A laborer pulls a cart loaded with goods at Sunda Kelapa port in Jakarta. The finance ministry has hinted that a higher budget deficit is in sight for this year due to faster government spending. (Reuters Photo/Darren Whiteside)

Indonesia's Growth Slows to 5-Yr Low, Outlook Mixed This Year


FEBRUARY 05, 2015

Jakarta. Indonesia’s pace of economic growth continued its decline last year amid waning export demand and slowing investments, while anticipation of greater government spending on infrastructure offers some analysts a brighter outlook this year.

Gross domestic product grew 5.02 percent last year, the Central Statistics Agency (BPS) announced on Thursday. That was the smallest gain since 2009, when the economy grew 4.6 percent. In 2013, Indonesia’s economy grew 5.58 percent.

In 2014, BPS recorded Indonesia’s GDP at Rp 10,542.7 trillion ($836.73 billion).

Exports of goods and services — which make up 24 percent of the economy — saw the slowest growth last year at 1 percent, down from 5.3 percent in 2013.

Investments and household spending also slightly lagged last year with growth at 5.1 percent and 4.1 percent, respectively. Household spending made up 56 percent of the economy, while investments contributed 33 percent.

David Sumual, chief economist at Bank Central Asia, said the slowdown was largely expected, adding that sluggish pace is likely to spill over to this year’s first half as investments and exports eke out growth.

“We will probably still see [a slowdown] through the first quarter of the year, with a chance of acceleration in the second quarter. Investors are still in a wait-and-see mode this month, because political sentiments are still relatively [uncertain],” he said.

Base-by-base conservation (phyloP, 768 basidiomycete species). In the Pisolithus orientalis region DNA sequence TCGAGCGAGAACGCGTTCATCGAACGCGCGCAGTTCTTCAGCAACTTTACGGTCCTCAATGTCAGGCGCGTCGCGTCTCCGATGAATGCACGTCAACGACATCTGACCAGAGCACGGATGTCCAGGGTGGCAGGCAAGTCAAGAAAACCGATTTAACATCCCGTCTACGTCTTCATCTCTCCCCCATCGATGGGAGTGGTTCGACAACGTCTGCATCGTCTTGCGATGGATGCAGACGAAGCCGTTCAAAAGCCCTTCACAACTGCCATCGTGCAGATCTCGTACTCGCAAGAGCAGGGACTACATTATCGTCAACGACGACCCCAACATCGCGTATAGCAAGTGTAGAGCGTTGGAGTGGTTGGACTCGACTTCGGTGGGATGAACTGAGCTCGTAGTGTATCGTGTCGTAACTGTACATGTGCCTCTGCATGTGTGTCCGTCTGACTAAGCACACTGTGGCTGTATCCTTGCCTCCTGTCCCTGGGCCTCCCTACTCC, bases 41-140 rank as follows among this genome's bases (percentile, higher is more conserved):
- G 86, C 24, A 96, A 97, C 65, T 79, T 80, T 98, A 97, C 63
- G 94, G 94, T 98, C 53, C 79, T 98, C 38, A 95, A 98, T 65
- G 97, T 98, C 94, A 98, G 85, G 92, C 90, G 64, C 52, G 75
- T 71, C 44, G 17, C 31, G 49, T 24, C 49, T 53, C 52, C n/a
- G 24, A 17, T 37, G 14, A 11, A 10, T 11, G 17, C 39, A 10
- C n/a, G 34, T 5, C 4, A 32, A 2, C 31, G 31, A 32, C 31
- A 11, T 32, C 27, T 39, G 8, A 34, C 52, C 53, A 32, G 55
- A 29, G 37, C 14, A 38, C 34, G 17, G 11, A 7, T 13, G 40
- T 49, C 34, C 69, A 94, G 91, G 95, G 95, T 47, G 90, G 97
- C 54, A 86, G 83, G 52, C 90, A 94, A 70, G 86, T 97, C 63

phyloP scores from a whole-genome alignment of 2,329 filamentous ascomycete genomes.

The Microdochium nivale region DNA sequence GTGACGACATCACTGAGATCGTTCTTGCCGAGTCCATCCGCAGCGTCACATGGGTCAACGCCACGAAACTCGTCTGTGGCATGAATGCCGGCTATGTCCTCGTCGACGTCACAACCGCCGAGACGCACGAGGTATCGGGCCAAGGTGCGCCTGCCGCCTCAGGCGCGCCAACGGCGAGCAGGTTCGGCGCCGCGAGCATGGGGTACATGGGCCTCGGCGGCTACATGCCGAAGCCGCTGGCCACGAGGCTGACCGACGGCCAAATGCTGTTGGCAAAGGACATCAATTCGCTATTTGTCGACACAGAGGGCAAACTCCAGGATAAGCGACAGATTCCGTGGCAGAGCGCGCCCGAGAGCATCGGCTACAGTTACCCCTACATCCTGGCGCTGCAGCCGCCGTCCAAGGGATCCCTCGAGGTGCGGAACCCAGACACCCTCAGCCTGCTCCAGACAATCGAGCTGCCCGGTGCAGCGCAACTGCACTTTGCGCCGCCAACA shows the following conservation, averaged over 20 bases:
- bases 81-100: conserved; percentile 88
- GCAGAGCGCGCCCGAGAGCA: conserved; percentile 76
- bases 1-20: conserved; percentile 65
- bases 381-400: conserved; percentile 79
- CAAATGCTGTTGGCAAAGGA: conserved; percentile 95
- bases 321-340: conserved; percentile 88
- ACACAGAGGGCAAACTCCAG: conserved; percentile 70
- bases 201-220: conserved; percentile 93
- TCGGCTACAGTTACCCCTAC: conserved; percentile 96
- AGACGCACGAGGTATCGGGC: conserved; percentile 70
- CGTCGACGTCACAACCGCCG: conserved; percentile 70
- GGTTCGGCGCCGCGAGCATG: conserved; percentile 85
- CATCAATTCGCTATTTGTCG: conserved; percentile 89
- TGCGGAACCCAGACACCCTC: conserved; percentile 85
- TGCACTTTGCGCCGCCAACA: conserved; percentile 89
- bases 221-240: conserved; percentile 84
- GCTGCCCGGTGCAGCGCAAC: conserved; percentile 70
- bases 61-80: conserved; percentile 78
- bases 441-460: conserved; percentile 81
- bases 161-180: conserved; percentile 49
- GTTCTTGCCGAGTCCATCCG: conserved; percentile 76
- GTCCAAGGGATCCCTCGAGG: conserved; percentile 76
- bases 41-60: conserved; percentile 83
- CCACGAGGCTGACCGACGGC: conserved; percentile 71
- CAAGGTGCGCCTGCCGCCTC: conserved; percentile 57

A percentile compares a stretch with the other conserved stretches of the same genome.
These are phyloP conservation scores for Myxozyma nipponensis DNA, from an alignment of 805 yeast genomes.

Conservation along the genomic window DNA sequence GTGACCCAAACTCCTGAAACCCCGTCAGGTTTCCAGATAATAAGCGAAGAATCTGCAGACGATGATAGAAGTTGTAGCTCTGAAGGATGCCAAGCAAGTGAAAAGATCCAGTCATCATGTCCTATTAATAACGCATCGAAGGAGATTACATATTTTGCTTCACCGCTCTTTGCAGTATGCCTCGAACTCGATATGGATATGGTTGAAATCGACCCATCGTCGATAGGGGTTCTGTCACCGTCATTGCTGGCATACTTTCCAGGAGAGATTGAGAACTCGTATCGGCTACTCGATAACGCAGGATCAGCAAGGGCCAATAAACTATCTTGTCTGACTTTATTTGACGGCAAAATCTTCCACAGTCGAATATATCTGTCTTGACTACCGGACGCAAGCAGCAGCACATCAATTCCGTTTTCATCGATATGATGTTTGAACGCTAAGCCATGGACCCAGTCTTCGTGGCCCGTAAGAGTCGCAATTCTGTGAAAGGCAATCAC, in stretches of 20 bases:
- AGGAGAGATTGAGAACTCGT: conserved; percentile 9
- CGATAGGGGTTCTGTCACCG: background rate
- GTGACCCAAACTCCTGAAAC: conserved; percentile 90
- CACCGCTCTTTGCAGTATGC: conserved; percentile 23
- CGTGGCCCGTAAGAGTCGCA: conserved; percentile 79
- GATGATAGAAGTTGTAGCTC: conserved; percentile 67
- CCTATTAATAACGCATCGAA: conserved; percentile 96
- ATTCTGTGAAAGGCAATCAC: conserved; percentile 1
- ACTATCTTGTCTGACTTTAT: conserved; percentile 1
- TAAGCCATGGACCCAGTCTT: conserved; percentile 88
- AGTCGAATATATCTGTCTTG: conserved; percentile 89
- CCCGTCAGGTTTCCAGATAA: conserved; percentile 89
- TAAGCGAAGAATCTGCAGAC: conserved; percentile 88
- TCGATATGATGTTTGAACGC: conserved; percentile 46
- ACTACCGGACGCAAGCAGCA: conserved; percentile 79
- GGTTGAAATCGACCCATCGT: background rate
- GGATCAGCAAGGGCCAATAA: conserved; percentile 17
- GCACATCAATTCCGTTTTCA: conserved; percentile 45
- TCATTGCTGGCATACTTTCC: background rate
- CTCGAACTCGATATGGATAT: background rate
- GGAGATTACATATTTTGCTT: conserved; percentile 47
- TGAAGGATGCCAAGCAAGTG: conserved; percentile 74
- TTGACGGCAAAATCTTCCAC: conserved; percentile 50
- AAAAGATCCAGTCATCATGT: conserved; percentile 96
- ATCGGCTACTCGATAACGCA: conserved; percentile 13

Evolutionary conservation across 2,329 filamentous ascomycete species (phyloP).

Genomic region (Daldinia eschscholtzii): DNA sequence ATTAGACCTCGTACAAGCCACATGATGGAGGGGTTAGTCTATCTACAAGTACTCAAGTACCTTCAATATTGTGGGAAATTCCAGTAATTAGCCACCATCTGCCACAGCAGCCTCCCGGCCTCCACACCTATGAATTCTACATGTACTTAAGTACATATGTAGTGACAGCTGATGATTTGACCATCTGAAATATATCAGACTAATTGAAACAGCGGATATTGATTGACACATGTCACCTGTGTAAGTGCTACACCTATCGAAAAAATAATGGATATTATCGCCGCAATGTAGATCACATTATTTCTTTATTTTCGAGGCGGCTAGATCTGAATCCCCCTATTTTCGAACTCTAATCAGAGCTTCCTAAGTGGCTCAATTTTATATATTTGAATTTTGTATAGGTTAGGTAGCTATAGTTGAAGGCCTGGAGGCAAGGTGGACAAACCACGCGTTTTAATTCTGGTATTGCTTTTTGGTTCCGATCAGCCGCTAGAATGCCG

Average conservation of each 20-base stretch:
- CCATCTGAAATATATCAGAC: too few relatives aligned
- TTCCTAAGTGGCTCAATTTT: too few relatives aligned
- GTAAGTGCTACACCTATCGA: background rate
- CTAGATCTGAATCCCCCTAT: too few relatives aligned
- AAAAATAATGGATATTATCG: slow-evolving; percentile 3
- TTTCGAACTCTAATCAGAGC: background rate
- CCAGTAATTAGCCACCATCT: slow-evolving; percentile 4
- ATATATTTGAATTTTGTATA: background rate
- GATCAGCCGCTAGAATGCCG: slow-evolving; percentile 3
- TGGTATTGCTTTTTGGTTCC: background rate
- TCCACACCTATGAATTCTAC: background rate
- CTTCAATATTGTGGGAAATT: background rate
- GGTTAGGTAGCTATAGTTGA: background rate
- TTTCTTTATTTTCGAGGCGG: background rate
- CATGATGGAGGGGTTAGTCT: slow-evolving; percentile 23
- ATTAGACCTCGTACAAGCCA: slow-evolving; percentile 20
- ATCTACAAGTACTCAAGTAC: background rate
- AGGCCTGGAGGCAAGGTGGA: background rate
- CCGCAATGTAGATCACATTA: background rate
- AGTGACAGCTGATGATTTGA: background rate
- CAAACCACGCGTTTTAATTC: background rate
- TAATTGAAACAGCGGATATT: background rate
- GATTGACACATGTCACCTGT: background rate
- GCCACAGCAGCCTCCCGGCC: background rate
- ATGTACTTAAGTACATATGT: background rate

BCA’s David added that the global decline in oil and commodity prices, as well as lagging demand from the country’s major trading partners, will continue to dampen demand this year.

Earlier this week, BPS reported that softer export growth — especially with key trading partners China and Japan — had also dragged the country’s trade balance to a $1.8 billion deficit last year.

The slow pace of exports is expected to remain a factor, David said, meaning government spending will have to be a key driver of growth.

Economists at Barclays echoed the sentiment, highlighting a relatively bullish outlook on the government’s plan to speed  up infrastructure development this year.

“Looking ahead, a structural transformation story is developing well into 2015 as President Joko Widodo has pledged to achieve a growth target of 5.7 percent in 2015,” said Barclays’ Wai Ho Leong and Angela Hsieh in a note on Thursday. “This will be accomplished ... by undertaking infrastructure projects to attract investment.”

Barclays sees 5.3 percent growth this year: “The stimulus from infrastructure projects will kick in later this year; initially, growth will be hampered by increasing capital equipment imports.”